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If you want to build credit fast, you’re not alone. Many people want to know how to get a 700 credit score in 30 days; this article will provide that guidance. We’ll reveal the best way to build credit, explore ways to boost your credit score fast, and much more. Of course, building and maintaining good credit takes time. But, some strategies increase your credit score quickly, and, depending on your score, you can get to 700 within a month.
- 700 is solidly in the good credit range score of 670 to 739
- You can use several different strategies to give your credit a quick boost and work toward a 700 credit score
- Building and maintaining good credit is a long-term commitment
6 Ways to Get a 700 Credit Score in 30 Days
If you want to get a 700 credit score in 30 days, it can be done. It will take time and effort over the next month, but following these six strategies will help get you there.
1. Strategically Use Credit Cards
When used correctly and responsibly, credit cards are an excellent tool to build credit and raise your credit score to put you in the “good” credit score range, which includes a score of 700. Here are some helpful tips for using credit cards to your advantage.
- Apply for a secured credit card. This is a card that has a limit equal to the amount of money you deposit. For example, if you want $500 worth of credit on a secured card, you must first deposit $500 into the account. You can then use your card to card up to its $500 limit. This can be an excellent strategy for someone with poor credit who cannot be approved for a traditional credit card.
- Sign up for store credit cards. Certain stores allow you to sign up for their cards, even if you have poor or fair credit. They will often even give you a discount for signing up. It may tempt you to charge more at that store, but only buying what you need and watching their prices will ultimately be a credit booster.
- Become an authorized user. Ask a family member or friend with good credit to be added as an authorized user to one of their cards. They don’t need to let you use the card; just being added to the account can help raise your score.
- Request a credit limit on a card you already have. You will probably not have a problem doing this if you’ve been faithfully making your payments on time.
Using credit cards and following these strategies can have a very positive impact on your credit score. It can also help you to be approved for a personal loan (see the FinImpact review), student loan, or mortgage.
2. Watch Your Credit Utilization
Your credit utilization rate is the percentage of your credit limit you’re using. For example, if your credit limit is $5,000 and you’ve one-half of it ($2,500), your utilization rate is 50%.
- Hit the 30% target. Aim to keep your credit utilization at 30% or less. The lower, the better.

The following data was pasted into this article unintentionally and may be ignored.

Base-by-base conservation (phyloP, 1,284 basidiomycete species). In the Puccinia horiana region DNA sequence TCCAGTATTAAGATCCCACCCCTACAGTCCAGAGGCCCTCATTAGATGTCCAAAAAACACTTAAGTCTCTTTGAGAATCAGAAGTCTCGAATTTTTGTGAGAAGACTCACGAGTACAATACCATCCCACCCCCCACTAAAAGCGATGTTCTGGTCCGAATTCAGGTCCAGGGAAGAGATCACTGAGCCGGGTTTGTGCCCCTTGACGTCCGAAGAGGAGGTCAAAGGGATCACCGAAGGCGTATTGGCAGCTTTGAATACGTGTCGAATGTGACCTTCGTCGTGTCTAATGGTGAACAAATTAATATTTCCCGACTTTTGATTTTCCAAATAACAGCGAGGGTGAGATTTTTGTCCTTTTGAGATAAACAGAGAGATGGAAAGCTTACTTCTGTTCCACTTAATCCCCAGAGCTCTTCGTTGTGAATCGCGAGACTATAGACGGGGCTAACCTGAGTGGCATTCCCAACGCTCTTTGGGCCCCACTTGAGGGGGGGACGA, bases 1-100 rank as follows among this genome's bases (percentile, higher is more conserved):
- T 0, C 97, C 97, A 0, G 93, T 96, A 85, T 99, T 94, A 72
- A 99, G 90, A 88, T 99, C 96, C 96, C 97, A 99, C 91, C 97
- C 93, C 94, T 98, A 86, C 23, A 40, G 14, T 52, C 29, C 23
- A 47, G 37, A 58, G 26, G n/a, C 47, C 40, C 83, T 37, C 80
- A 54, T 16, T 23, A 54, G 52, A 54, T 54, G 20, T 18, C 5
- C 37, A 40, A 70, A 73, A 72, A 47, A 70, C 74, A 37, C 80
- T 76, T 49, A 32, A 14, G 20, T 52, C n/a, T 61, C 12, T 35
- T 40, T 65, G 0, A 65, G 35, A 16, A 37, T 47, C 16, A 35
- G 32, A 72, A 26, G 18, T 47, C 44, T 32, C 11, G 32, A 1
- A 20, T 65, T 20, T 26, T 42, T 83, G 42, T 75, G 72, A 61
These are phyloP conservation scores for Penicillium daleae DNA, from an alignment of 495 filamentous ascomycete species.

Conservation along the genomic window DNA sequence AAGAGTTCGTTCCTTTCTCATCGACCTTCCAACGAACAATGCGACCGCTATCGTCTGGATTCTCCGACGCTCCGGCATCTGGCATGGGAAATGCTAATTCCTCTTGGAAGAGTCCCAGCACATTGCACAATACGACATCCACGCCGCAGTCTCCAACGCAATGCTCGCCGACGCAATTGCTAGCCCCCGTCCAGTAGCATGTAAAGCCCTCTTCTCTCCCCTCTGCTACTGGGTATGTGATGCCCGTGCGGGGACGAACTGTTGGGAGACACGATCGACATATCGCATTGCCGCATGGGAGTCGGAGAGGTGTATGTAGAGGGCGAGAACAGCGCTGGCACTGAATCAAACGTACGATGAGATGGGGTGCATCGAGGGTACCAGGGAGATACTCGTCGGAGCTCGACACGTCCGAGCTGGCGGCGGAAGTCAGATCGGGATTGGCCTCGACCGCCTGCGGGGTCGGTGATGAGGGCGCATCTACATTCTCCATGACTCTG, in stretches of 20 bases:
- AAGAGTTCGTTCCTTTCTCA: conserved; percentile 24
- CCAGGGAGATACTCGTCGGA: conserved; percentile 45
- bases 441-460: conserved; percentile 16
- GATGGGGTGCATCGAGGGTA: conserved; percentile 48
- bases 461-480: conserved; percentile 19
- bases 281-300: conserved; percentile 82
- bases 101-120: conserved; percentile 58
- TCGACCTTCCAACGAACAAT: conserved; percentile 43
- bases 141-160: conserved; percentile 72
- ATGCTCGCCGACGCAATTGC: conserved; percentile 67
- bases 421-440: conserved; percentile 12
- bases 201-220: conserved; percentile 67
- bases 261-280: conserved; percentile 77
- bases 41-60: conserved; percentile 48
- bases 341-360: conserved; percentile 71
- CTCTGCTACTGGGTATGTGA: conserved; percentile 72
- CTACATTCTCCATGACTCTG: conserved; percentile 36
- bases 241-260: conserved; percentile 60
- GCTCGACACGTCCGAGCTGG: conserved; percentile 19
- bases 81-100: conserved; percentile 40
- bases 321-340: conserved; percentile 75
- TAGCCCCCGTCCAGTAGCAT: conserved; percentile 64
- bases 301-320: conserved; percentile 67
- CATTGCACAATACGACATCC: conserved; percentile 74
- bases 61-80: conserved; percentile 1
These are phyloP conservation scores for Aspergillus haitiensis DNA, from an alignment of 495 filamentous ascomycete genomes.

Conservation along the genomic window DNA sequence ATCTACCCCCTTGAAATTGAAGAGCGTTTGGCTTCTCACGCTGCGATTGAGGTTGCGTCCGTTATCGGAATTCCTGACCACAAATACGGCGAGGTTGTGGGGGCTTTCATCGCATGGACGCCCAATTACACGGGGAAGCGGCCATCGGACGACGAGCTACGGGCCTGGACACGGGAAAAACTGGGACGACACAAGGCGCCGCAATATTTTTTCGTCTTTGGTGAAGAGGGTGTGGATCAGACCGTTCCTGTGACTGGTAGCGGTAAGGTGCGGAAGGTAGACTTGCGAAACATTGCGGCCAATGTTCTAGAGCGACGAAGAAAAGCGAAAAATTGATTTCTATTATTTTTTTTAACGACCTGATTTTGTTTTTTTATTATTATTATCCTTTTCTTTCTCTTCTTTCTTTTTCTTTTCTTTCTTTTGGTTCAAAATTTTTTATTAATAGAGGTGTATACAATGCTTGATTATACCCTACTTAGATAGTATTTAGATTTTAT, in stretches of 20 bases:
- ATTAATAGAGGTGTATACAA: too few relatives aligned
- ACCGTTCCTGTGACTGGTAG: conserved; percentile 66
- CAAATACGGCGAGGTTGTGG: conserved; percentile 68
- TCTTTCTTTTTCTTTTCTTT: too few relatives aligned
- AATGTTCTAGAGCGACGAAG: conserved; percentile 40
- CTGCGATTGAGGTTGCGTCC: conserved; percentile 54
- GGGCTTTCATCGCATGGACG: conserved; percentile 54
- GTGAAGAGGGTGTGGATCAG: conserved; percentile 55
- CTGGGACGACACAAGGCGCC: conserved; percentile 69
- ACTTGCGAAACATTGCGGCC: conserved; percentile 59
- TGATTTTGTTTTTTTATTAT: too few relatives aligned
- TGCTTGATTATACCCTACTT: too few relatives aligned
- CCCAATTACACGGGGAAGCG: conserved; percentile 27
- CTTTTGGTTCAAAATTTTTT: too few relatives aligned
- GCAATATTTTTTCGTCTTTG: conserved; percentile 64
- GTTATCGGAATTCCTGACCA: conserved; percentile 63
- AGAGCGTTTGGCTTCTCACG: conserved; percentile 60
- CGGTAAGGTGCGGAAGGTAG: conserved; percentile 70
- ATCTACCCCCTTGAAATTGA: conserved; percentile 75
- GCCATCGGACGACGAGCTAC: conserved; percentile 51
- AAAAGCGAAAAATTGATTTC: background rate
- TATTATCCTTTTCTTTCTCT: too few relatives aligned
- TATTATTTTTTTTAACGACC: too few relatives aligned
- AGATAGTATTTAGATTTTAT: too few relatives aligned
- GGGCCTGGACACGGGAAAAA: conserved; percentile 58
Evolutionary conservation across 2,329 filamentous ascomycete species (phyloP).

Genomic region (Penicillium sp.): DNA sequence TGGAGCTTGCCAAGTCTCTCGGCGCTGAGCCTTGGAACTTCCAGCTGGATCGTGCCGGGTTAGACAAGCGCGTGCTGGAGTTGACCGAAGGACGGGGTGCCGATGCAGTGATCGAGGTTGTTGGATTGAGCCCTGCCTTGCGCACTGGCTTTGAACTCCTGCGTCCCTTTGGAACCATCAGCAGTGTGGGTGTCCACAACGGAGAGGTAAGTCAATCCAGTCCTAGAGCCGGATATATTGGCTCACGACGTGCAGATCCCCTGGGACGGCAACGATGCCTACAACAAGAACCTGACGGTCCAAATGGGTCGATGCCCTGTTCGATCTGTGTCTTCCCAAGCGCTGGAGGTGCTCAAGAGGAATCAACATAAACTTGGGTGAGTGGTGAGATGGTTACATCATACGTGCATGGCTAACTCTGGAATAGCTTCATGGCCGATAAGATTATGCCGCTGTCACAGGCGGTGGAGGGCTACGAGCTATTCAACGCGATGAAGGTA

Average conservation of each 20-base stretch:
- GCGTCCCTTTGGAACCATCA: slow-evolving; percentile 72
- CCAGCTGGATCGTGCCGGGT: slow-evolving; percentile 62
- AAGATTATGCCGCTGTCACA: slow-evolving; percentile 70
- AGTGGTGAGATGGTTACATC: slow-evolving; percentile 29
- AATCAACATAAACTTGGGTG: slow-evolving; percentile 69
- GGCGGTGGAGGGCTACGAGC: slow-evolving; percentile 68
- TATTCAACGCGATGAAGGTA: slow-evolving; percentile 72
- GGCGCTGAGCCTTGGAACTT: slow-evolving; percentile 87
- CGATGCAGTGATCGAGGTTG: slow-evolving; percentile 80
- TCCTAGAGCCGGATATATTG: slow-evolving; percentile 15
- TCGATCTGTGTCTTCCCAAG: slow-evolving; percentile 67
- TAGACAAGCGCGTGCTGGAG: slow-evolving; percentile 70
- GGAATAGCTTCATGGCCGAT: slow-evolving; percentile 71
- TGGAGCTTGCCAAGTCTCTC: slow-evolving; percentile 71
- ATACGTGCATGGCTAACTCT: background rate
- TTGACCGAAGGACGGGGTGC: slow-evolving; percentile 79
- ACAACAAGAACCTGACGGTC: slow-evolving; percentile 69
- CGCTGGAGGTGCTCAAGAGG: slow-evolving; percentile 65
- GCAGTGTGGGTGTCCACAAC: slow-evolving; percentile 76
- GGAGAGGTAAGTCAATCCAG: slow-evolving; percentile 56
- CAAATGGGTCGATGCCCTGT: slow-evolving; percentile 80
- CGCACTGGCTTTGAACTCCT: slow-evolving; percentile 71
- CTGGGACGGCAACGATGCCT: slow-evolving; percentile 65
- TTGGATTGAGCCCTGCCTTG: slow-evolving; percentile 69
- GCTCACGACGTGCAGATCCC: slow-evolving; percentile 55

- Use your cards less often. Reducing your credit utilization rate can bump up your score.
- Pay down your cards. Paying down your balances will lower your utilization score, as will raising your credit limit without changing your spending. Doing both at the same time is even better.
Credit bureaus put a lot of weight on your utilization rate when calculating your credit score. Don’t take this strategy lightly.
3. Tackle Late Payments and Collections
Being late with payments or having accounts sent to a collection agency are credit killers. If you’ve fallen behind:
- Catch up. If possible, double up on your payments, and pay more than the minimum payment due. Get current as fast as you can, and your score will begin to increase.
- Don’t be an ostrich. Don’t bury your head in the sand if your account has been sent to collections. Instead, answer their calls and negotiate a better payment or cash settlement, but pay it.
- Be aware. Late payments can stay on your credit report for seven years.
- Ask for forgiveness. If you miss a payment for the first time, call and ask for late payment forgiveness.
- Write a goodwill letter. Write to your creditor and explain why your payment was late or will be late. This may keep them from dinging your credit report for late payment.
Being late or not paying are big negatives with credit scores. Be proactive before you fall behind and talk with your creditor. Most will be willing to work something out with you.
4. Make Every Payment Count
If you’re making a payment every month, make it count.
- Count everything. Experian Boost is a great way to get credit for accounts you pay on time every month, like your rent, Netflix, and utilities.
- A 13-point boost. According to Experian, this is the average boost that users experience by adding just non-rental data, which will help you on your quest to a 700 score.
5. Consider a Credit-Building Loan
Credit-building loans are a non-traditional type of loan that can help improve your credit score.
- You make payments first. With a credit-building loan, you get your money from the lender after you make your payments. Yes, it’s in reverse order compared to a traditional loan, where you get the money and then repay it, but it will help build your credit and favorably impact your credit rating.